Drilling through the cost barrier of high performance buildings
Excerpts taken from Terrell Wong at Green Building Festival in Toronto, October 2019 https://www.youtube.com/watch?v=VXSpcyUgCKM
What is Passive House design currently, but just high-end custom design? Passive House projects come with bespoke engineers, thermal modeling, architects and contractors. In our traditional model, the architects work alone in their silo and only after the basic design is complete and the clients have some buy-in do they then call in the team to shoehorn in the mechanicals and structural. This is the most expensive way to build.
Passive House design encourages integrated project design, where all the team members including the clients work together from the start. This is the first step toward reducing the cost associated with over design, and unresolved details.
Custom design comes with unique parts, sites, and weather. All of these things drive up the price of construction. Inclement weather causes losses in time and harsh conditions lead to destruction of work, driving up costs. Material storage is another factor we need to consider. Management of supplies on the urban site can be difficult when there is limited space. This is critical to the flow of work. The management of a clean and safe worksite includes the storage of waste and recyclable materials and with workers from different trades this is hard to coordinate.
Factor all this in and then you need to worry about making sure contractors source the correct materials. Passive House calls for specific types of products to ensure air tightness and minimal thermal bridging. We need to avoid situations where the wrong material can be ordered and someone declares it “good nuff”. Architects have to work hard to make material procurement as easy as possible for the contractors.
So how do we coordinate our trades when working on a project, and how do we avoid the problems listed like site conditions and waste management?
One can consider prefabricated building components such as Passive House wall panels. These would still be used for a custom building, with varying sizes, door and window locations and materials used, however it allows the entire wall construction to be made inside in a controlled environment with planned openings and a higher level of quality work. Rather than hiring sub-trades to come onto a site for a short period of time, panels are built in a factory by employees trained for their specific positions allowing for higher consistency for the thermal envelope. Bulk ordering would drive down costs further, however this requires a consistent section or detail for the walls and roof panels, and a smaller selection of materials.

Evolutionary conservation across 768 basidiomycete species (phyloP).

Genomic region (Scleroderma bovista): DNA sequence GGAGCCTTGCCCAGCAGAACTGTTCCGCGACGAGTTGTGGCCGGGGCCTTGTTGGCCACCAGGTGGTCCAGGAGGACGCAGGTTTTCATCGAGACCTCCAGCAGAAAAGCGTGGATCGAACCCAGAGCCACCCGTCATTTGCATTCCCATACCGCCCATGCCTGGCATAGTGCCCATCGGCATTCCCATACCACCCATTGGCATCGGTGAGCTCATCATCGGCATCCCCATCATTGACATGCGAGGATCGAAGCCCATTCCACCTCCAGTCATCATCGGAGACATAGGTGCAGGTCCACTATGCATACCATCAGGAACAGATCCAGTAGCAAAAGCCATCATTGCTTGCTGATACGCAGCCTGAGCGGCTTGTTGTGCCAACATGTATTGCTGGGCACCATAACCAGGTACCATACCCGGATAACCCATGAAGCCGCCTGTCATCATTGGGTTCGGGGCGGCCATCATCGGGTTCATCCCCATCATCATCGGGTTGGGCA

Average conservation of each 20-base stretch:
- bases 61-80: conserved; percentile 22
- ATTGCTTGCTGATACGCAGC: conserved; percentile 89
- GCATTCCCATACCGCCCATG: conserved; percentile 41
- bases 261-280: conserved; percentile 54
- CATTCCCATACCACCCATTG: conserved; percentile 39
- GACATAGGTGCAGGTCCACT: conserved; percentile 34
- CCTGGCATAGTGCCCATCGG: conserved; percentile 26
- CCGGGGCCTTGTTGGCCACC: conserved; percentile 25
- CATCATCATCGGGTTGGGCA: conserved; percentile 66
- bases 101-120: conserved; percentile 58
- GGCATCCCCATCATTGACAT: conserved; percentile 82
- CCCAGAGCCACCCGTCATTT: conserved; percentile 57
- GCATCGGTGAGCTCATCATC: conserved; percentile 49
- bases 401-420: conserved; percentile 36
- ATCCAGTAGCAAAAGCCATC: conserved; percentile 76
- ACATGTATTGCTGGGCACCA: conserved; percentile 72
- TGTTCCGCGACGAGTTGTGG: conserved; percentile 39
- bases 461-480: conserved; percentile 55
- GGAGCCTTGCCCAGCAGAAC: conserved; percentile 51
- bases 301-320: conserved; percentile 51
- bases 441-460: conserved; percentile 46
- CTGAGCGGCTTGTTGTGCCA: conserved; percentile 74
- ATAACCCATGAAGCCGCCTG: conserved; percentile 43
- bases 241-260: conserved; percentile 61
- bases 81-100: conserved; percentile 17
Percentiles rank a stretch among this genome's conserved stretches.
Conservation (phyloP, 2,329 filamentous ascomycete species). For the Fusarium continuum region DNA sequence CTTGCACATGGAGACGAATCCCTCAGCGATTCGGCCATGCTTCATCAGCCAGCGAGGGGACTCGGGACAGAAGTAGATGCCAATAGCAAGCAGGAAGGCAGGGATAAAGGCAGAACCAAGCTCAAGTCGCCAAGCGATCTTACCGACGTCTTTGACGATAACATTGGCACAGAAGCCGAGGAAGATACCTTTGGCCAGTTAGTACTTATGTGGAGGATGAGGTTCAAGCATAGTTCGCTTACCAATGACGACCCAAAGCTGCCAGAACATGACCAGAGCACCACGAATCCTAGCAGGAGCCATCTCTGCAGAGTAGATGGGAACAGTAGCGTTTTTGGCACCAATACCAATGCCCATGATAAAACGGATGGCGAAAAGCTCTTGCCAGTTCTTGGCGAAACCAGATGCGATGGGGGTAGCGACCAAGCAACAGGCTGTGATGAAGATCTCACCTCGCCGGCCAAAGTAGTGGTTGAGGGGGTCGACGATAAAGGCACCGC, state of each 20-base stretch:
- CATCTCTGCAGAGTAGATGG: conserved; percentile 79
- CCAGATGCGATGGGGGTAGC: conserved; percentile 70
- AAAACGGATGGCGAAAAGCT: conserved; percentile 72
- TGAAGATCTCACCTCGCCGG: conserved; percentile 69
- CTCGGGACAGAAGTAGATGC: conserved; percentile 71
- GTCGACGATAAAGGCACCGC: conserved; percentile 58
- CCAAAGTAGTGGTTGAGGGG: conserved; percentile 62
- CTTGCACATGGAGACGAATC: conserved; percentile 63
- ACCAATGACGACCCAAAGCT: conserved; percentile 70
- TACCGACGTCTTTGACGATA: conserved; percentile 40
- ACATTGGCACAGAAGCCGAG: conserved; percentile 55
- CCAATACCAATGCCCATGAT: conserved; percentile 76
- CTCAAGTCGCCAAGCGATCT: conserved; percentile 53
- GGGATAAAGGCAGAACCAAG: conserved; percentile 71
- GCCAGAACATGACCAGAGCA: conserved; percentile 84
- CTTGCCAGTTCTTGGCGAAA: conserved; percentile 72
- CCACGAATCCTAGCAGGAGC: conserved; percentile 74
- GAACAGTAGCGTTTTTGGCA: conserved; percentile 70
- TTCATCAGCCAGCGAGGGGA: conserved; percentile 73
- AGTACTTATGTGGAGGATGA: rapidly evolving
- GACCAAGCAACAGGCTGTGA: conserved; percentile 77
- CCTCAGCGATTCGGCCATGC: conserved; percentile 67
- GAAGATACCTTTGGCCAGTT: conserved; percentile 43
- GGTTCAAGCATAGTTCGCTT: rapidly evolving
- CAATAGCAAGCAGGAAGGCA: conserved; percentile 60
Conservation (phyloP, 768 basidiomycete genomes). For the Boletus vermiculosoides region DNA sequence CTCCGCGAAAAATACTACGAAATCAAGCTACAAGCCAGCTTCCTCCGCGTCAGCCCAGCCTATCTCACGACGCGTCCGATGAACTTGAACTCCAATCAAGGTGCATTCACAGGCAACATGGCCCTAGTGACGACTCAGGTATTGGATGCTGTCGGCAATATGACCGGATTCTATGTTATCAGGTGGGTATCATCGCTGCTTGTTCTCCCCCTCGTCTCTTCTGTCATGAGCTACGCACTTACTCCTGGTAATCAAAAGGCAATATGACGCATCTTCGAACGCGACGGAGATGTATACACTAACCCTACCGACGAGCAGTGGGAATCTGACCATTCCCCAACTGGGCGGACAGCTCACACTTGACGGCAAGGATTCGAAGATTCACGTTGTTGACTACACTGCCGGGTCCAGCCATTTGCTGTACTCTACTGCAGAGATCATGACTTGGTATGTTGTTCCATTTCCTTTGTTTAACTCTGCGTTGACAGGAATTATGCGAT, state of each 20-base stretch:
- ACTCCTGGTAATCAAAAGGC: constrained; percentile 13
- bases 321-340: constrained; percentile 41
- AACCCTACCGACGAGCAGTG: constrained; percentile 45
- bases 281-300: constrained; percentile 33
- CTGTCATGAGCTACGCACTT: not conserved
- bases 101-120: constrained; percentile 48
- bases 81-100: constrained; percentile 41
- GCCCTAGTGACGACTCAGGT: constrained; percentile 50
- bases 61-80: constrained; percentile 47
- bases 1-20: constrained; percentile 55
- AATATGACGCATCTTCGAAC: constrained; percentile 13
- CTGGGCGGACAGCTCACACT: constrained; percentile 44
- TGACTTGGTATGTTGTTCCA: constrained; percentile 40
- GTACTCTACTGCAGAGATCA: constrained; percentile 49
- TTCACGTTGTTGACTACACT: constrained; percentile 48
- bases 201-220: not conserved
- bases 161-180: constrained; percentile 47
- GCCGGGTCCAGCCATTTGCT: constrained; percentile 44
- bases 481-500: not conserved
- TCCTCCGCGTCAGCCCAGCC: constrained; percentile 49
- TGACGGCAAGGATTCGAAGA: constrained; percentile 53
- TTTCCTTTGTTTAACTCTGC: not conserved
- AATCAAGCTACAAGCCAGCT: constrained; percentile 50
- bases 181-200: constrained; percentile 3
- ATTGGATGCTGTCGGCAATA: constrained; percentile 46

Panelization reduces waste and minimizes material storage, but if each panel is custom, the work flow is disrupted and can not drive costs down extensively. Despite this quality is greatly improved from site built stick framing. The less customization the timelines could potentially be much faster than on site construction. If done right, there could be a consistent savings of 10-15%.
Even in our small community of Passive House designers and builders in Canada there are a number of companies working towards affordable, prefabricated buildings. Aerecura (as seen above with their pre-designed rammed earth home, the Freya Home), Pinwheel Structures, Maison Elements, Simple Life Homes and Tooke Tree are just a few of the innovate companies working to make Passive House affordable for all.